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Resources for Ankylosing Spondylitis

Ankylosing spondylitis (AS) is a rare condition that can affect many parts of your life. Here are some resources you can tap for information about latest treatments, tips on managing your symptoms, or just a sympathetic ear.

Support groups are great ways to connect with people who are going through similar experiences. Some groups meet in person. Others may be online only, which allows you to join no matter where you live. Many sources might be able to refer you to a support group. They include your:

  • Doctor
  • Local hospital, including for veterans
  • Library
  • Community health center
  • Research university

When choosing a group, consider what the group focuses on, how it meets (online or in person), and who leads the group. See what works best for you.

When you use blogs or online communities, you may find people’s accounts of their own experience. But don’t take what they say as medical advice. Always talk that over with your doctor. Also ask yourself these questions:

  • Who runs or created the site? Are they selling anything?
  • Does it make claims that sound too good to be true?
  • Is the information up to date, reviewed, and based on scientific research?

 

Nonprofit Organizations

Professional groups that focus on specific medical conditions can be valuable links to the greater AS community. Check their websites to see if they host or sponsor patient groups, events, or seminars in your area. They also may offer videos, podcasts, a directory of assistance programs, or online forums.

You may want to check out:

Blogs

Online blogs, including some run by major AS organizations, include stories from other people who share your condition. Apart from first-hand accounts, some of these blogs are filled with useful information about AS diagnosis, treatment, or the task of living with AS. Here are some to explore.

Online Communities

Most national and local AS organizations have social media accounts. These and other online communities can offer a wealth of good information and supportive resources. Just be sure to check with your doctor before trying anything that you find online.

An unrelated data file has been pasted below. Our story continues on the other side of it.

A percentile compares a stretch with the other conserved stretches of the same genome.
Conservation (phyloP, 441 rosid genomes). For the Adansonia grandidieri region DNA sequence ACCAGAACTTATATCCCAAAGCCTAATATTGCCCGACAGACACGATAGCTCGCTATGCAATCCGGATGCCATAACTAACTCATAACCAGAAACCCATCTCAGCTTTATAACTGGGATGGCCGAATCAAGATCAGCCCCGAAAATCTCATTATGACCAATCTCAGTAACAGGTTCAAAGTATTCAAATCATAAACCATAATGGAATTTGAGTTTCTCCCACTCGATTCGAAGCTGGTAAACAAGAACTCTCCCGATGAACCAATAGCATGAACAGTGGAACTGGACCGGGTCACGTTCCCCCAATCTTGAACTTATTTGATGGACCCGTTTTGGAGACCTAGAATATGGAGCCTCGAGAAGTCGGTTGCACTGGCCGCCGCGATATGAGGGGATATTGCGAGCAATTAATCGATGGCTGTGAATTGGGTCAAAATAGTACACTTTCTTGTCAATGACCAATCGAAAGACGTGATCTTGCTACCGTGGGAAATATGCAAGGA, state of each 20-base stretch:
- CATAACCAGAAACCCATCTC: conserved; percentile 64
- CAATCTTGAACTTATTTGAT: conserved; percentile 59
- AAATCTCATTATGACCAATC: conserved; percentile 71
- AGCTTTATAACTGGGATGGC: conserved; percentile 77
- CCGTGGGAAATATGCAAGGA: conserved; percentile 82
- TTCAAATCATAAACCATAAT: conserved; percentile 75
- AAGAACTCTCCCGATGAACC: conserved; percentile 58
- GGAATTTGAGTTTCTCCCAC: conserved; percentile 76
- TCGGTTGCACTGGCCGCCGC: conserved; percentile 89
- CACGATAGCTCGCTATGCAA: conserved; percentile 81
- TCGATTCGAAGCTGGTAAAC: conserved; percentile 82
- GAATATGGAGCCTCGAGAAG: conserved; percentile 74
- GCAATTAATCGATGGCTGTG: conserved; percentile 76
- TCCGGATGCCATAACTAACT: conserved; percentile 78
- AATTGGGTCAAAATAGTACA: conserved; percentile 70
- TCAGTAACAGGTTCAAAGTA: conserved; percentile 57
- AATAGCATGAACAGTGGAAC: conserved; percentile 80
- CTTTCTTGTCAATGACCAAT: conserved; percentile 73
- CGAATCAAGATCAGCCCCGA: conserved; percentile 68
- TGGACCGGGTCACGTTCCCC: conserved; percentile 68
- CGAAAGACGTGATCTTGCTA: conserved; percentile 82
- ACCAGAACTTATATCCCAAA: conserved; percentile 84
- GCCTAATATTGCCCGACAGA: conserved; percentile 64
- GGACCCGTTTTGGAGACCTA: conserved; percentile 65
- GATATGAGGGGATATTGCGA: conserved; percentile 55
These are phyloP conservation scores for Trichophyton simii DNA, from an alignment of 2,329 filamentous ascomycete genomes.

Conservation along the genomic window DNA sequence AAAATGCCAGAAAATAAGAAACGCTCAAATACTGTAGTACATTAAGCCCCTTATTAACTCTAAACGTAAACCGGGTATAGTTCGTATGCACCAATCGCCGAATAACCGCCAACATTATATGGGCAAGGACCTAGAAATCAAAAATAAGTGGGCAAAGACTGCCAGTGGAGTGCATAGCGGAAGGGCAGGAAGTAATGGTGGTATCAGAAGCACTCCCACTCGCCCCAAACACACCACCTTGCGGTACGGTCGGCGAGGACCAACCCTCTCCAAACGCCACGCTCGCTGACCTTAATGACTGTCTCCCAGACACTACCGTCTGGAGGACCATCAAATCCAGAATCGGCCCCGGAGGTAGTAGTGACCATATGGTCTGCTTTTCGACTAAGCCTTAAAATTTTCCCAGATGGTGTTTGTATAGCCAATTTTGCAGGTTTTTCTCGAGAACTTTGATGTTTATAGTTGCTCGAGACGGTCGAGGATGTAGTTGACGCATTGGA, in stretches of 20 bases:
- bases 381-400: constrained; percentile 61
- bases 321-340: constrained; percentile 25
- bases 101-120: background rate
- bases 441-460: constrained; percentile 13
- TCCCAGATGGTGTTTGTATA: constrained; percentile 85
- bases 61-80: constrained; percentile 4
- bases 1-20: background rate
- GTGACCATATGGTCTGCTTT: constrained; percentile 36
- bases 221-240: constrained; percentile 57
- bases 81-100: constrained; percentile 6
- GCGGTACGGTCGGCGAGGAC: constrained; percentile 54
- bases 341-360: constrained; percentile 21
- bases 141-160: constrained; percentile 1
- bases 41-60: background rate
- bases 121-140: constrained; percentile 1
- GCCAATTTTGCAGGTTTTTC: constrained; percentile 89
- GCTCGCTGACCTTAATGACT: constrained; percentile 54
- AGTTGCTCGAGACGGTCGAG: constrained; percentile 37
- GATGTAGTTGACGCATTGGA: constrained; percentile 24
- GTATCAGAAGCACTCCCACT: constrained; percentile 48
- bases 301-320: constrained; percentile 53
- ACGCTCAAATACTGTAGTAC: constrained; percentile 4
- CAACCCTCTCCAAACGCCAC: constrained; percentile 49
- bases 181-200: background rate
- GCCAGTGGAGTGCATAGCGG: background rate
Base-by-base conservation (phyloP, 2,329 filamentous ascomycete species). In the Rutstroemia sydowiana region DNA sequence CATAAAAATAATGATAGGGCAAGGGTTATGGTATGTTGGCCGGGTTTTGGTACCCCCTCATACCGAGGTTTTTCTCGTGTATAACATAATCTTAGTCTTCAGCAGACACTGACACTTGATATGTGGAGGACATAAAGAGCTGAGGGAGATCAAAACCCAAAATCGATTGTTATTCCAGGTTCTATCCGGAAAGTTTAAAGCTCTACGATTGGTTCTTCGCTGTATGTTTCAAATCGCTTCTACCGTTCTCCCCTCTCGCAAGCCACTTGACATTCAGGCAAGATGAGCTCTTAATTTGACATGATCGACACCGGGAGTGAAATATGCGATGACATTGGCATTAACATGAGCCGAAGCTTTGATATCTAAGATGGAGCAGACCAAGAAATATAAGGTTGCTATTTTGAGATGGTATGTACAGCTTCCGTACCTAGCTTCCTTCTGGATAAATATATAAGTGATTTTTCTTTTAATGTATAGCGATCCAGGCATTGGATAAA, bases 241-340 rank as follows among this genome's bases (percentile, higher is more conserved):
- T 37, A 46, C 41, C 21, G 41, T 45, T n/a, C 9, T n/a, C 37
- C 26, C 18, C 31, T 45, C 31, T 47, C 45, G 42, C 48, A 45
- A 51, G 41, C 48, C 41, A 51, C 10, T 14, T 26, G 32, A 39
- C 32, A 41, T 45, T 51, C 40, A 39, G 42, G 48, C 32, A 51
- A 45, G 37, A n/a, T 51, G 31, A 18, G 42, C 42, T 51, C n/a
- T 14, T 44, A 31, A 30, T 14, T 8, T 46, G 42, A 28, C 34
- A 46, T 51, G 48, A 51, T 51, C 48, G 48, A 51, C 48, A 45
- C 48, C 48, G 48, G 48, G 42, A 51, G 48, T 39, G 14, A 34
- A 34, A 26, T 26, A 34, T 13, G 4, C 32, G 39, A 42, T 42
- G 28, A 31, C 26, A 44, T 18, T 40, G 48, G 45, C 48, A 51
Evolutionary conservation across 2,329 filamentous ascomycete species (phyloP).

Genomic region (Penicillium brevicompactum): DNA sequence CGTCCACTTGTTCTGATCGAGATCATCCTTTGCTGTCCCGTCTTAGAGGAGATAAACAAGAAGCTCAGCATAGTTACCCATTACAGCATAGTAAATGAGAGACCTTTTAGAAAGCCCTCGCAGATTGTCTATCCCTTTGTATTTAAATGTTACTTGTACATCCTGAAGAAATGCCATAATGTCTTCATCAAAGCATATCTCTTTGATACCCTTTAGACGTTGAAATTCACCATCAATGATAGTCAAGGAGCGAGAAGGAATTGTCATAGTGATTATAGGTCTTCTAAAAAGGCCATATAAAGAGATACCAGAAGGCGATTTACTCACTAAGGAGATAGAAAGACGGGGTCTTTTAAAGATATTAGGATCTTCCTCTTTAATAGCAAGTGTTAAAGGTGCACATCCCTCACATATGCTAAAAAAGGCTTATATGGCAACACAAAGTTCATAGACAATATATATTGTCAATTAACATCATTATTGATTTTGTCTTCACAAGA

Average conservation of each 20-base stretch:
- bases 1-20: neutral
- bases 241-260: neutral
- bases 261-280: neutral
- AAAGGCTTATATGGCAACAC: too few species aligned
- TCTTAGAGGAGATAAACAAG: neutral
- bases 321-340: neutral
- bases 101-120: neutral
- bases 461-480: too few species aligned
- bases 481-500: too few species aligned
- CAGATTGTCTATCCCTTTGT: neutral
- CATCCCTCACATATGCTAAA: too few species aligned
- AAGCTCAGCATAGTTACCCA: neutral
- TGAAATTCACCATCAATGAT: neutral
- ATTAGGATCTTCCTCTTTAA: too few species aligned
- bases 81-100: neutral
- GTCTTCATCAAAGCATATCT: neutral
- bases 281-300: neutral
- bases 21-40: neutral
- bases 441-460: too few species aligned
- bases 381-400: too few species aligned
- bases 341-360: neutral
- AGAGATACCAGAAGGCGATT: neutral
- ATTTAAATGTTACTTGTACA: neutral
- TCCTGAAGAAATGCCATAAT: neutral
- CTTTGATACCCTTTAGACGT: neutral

Facebook: This social media platform allows you to connect with others who live with AS. Some Facebook groups may be private, so you may have to request to join.

https://www.facebook.com/spondylitis/
https://www.facebook.com/AnkylosingSpondylitisSupport/
https://www.facebook.com/groups/6856176878/

KickAS: A message board for people who have AS.
https://www.kickas.org/ubbthreads/ubbthreads.php?ubb=postlist&Board=1&page=1

Reddit: This site connects you with others in the AS community. You can join forums and learn more from people who share your experiences. You can post your tips and read posts from others.
https://www.reddit.com/r/ankylosingspondylitis/

Popular hashtags: #ankylosingspondylitis, #arthritis, #chronicpain

It’s important to ensure that content you find on Twitter, Instagram, and other social media sites is reliable. Information online is often incorrect. Make sure that you:

  • Trust your gut. If the account looks or feels shady, it probably is.
  • Look for verified accounts. Major organizations have a specific symbol that ensures they’re real and not a spam account.
  • Ask yourself the same questions about the quality of the information that you would for anything you read online.
WebMD Medical Reference

Sources

SOURCE:

National Center for Complementary and Integrative Health: “Finding and Evaluating Online Resources.”

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